Monday, August 31, 2009

Worth a Thousand Words?

They say a picture is worth a thousand words but I am again finding that a picture is about a thousand times as much trouble to put into a book as the words.

The text of my”life story” is in its first complete draft and is being looked over by a good friend and editor. Meanwhile I am trying to make up some picture pages to support the rather large mass of words. Matching of words and images has been a large part of my life, so I really want to have pictures in there. But it’s a huge task to select them, clean up colour slides with half a century’s dust and fungus on them, and scan and process them to fit the page.

However, if the whole book project does nothing for anyone else, it has certainly done a lot for me. From the more dispassionate distance of decades, I have been able to see myself more as others would have seen me at various times. It has not always been a pretty picture. In a recent church service I was shown again how easy it is, in a moment of evangelical passion, to give the wrong emphasis in a sermon or conversation. I often failed there.

But I have also been reminded of quite a few good and worthwhile times and projects. I have continued to discover how much I have to be thankful for in family and friends and a calling that always went far beyond just an occupation.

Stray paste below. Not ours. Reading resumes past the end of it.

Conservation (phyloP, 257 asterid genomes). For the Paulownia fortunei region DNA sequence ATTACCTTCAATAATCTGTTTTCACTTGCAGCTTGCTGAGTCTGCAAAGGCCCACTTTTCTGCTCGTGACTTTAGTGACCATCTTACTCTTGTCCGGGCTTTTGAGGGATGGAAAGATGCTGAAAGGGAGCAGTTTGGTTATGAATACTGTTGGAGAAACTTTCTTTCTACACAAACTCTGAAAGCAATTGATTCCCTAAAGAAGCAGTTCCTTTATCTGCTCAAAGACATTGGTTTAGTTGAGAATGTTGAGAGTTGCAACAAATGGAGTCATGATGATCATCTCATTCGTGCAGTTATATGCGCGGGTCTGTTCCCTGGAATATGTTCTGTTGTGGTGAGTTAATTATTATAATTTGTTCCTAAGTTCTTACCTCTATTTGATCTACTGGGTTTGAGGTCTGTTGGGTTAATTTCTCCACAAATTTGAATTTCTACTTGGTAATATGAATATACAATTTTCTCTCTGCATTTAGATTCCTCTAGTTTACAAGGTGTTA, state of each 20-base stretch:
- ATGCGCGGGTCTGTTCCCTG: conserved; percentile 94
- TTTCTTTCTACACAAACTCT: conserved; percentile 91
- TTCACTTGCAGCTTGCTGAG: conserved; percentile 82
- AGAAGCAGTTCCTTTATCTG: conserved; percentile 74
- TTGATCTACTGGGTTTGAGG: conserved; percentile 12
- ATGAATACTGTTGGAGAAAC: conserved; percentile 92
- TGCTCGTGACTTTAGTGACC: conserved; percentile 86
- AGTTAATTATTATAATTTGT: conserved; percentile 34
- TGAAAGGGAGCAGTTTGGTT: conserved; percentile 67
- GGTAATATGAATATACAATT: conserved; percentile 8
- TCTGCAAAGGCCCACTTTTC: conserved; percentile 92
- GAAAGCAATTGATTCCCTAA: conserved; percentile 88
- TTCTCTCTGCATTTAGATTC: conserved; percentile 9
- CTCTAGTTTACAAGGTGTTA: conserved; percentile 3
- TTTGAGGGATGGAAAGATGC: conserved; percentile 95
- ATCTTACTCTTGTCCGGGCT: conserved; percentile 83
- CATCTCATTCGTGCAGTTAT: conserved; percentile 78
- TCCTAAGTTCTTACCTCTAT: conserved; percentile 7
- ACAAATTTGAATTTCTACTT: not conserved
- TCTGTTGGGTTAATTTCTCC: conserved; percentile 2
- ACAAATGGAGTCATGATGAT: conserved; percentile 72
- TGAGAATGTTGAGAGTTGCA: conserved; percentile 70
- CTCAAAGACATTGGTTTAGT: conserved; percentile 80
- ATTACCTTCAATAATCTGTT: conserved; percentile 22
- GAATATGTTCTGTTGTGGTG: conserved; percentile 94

In a week I have another blood test to see if the latest extra medication is slowing the growth of my prostate cancer. It might or it might not. But, either way, I have no sense of unfinished business in this life. I am looking forward to the future with anticipation especially as we celebrate our Golden Wedding in the next couple of months. And perhaps I will even have to write another chapter for the book and – oh, really? – struggle with some more photos.

And, yes, the title I hinted at in July will do: “In and Out of Sync”. What do you make of that, I wonder?

Sunday, August 23, 2009

Lilian has left us

Nearly 98, she would be called a pillar of her community and a woman of faith. She was the ultimate example of the regular church attender, always in her special chair on Sunday mornings.
But she didn’t believe in the “bodily resurrection”. An avid reader of Spong and Geering, in many stimulating conversations, she articulated a faith that was not dependent on believing certain “fundamentals”. “When I’m dead, I’m dead,” she told me more than once. But she lived as if all traditional Christian beliefs were true…

I think that’s what real faith is about – not “believing” a bunch of stuff, but living as if the Gospel story were fundamentally true.

GK Chesterton said: “Faith is believing three impossible things before breakfast”. Actually, Lilian was closer to the truth. Faith isn’t really about believing - it is acting as if the three impossible things were actually possible. That’s how Lillian lived. That’s what we will be celebrating at church in a couple of hours.